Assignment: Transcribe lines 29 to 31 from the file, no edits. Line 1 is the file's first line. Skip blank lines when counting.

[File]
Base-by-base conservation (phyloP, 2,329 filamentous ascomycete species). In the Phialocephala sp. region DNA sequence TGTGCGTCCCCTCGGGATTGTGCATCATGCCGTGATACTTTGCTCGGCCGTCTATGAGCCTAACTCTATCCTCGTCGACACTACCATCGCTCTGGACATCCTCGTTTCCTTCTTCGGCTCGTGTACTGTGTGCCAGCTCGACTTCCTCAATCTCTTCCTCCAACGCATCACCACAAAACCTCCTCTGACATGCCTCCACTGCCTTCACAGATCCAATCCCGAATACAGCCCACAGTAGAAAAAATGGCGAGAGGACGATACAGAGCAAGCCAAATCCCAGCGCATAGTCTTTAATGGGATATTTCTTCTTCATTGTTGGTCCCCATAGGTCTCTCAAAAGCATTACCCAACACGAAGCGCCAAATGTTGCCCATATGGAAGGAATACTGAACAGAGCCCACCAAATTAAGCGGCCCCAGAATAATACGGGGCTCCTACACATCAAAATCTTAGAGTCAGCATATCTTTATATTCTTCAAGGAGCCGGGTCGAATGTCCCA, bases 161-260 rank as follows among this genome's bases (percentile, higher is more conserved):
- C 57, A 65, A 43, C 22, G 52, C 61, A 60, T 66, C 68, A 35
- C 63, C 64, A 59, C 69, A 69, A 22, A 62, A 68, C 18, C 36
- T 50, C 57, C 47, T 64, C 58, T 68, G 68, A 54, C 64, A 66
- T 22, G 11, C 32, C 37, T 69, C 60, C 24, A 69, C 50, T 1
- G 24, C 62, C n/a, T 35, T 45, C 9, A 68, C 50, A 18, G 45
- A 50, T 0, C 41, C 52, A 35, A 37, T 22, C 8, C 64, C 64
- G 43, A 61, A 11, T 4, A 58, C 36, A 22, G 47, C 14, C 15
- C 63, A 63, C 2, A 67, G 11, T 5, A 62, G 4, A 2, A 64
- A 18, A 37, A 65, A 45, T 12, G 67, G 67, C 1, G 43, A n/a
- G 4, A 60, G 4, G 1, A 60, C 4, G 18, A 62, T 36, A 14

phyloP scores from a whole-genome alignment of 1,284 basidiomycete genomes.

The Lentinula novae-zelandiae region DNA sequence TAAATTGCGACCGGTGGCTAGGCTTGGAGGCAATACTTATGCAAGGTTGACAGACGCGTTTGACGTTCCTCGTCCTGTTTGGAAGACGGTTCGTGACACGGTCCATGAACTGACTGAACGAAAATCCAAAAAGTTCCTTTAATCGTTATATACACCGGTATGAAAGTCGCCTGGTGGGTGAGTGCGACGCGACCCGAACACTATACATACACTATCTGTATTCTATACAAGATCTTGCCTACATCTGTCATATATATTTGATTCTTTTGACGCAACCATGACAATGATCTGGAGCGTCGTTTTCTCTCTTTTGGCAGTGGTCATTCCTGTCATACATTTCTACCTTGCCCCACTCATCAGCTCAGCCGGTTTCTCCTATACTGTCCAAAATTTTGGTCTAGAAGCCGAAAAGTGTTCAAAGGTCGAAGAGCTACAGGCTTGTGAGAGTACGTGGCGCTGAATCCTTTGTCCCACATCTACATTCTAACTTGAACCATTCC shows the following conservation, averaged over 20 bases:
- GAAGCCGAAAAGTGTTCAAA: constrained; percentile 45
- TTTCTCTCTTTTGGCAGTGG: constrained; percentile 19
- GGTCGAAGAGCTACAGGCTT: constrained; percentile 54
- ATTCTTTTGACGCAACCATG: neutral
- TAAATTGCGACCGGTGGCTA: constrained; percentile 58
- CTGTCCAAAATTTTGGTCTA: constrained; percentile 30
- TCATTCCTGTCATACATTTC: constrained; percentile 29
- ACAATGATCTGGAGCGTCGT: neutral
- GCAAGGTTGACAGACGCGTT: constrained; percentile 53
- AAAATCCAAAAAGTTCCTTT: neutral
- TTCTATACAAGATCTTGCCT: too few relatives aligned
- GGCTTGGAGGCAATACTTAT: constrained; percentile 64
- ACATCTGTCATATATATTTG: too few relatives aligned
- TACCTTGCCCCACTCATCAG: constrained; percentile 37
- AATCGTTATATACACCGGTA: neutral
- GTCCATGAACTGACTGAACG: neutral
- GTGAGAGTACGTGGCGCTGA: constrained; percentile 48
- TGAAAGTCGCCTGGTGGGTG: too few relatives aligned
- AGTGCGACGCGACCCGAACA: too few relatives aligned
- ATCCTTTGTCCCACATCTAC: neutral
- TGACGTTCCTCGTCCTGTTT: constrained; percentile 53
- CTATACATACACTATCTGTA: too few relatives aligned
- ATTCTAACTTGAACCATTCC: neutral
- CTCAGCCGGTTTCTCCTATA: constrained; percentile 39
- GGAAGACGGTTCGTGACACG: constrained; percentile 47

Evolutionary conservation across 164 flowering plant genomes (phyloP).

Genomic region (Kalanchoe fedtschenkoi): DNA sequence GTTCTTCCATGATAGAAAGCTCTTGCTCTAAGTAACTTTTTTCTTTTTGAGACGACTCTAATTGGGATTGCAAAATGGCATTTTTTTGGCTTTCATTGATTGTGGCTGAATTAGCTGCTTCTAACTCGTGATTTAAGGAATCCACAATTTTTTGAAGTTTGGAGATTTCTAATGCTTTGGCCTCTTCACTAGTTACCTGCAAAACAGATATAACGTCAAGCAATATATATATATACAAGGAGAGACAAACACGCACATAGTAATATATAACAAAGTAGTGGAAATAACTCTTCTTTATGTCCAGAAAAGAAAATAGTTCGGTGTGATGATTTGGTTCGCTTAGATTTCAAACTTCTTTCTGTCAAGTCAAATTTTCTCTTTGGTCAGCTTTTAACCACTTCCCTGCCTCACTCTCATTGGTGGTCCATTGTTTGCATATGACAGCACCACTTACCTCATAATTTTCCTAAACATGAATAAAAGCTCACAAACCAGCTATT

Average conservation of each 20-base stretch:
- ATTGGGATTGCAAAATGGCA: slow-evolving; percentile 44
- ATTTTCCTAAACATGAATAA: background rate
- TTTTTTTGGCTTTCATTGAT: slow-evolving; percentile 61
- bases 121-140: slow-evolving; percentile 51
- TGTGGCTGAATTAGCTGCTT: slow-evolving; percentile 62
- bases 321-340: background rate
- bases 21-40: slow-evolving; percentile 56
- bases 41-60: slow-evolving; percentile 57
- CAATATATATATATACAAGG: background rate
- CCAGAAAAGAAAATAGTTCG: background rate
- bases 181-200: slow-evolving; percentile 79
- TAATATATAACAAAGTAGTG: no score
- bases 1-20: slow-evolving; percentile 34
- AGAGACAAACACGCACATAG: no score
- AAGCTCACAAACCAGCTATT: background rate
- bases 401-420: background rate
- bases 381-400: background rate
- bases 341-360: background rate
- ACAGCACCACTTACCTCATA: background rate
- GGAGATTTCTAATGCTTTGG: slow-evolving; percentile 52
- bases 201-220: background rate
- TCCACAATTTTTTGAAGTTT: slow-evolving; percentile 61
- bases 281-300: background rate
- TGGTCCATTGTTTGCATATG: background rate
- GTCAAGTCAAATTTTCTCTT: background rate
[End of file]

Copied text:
- GTCCATGAACTGACTGAACG: neutral
- GTGAGAGTACGTGGCGCTGA: constrained; percentile 48
- TGAAAGTCGCCTGGTGGGTG: too few relatives aligned